Less is Flawed

Returning to Minimalism

The 1930s maxim, ‘Less is More’ was popularised by architect & designer Mies van der Rohe.

Now reinvented, for web design as ‘Clean & Lean’, this new style, was first spearheaded by medium.com in 2014.

Minimalist design brings clarity. However, to paraphrase Einstein, any fool can make things complex. Simplicity is a lot harder.

Learning from the Past

To avoid blindly jumping on the clean and lean bandwagon, we need to learn from past masters. At the heart of Modernism was another maxim ‘Form follows function’.

Designers ignore this principle, at their client’s peril. To illustrate this point read my brief analysis, in the grey box, on how less can be flawed!

The Madness of Hiding Content

In years to come, few will believe the extremes some designers went, to hide content. So, to prove it, here’s an article by Kendra Gaines, from 2014, giving 3 reasons to stop using navigation bars!

  1. Fewer Distractions
    “Every page is listed in a nav bar, even though some minor pages have minimal content. By removing the navigation, you can focus on what is important…”
    How about combining smaller, related sections on the same page? Removing navigation helps you focus on… what are you focusing on?
  2. Customer Focus
    “Navigation bars… are the norm. We’re just slapping it on a site as one-size-fits-all.”
    Show me a site – other than a splash page – that wouldn’t benefit from a navigation bar. I’d love to see it.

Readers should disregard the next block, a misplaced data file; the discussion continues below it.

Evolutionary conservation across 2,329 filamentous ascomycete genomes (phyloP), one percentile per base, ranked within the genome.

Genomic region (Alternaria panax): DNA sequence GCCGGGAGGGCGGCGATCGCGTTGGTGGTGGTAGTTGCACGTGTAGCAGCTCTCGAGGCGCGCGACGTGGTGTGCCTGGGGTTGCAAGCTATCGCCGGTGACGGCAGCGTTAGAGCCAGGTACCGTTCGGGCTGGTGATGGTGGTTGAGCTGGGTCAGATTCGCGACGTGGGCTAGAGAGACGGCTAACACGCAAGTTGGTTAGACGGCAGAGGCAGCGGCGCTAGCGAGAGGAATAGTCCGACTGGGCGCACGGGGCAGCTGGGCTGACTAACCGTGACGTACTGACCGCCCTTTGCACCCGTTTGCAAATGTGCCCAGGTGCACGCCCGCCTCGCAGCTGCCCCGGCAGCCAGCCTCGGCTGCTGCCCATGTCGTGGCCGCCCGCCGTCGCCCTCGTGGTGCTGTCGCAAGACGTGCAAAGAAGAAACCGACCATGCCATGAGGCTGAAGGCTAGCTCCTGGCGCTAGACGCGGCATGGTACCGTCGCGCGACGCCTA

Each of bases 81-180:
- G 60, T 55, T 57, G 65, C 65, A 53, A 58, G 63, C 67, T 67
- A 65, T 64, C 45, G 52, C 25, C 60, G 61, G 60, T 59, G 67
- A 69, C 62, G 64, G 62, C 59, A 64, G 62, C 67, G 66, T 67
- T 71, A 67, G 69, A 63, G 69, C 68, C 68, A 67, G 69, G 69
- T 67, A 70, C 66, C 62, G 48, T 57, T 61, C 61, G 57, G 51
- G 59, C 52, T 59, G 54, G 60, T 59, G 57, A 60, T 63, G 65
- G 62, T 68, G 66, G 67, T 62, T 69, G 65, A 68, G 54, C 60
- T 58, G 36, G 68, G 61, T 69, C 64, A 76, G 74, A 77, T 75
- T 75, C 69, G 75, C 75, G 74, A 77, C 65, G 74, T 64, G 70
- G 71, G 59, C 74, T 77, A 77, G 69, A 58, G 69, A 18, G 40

3. Experience Driven Design
    “Let’s build a bridge… of varying length… the smoothest bridge possible.”

    Perhaps, whatever she was taking, triggered her broken dream to become a civil engineer. Who knows. However, by this point Kendra starts mumbling about creating something ‘magical and mind-blowing’…

Have a read of Kendra’s article here!

Analysis of Medium.com’s 2014 Design

clean and lean mediumMedium.com is a blog posts only site. Each article starts with a full width and screen height image, heading & tagline.

A Caveat

This post and screenshots were originally created in 2014. Medium.com has been redesigned since and navigation is… slightly better.

Go Find it Yourself

If you guess correctly(!), to view more articles, you clicked on the ‘M’ logo, top left. This reveals the navigation bar, which presents a long list of articles to scroll down.

Hiding navigation signposts in this way seems arrogant and dysfunctional. Visitors are no longer being enticed to stay on the site. Instead of guiding visitors, they’re left to click about, until they stumble upon what they are looking for!

Scroll fatigue

To view, even the opening lines of an article, you need to scroll down. Then, using the flawed ‘Mobile First’ principle, layout is single column even on desktops and tablets. The justification is, that every mouse now has a scroll wheel.

Here’s a screenshot of a short article, stretched over several screen heights, due it being single column. Happy scrolling!

2017-05-17T00:00:11+00:00 Apr 15, 2014|Fad or Innovation?|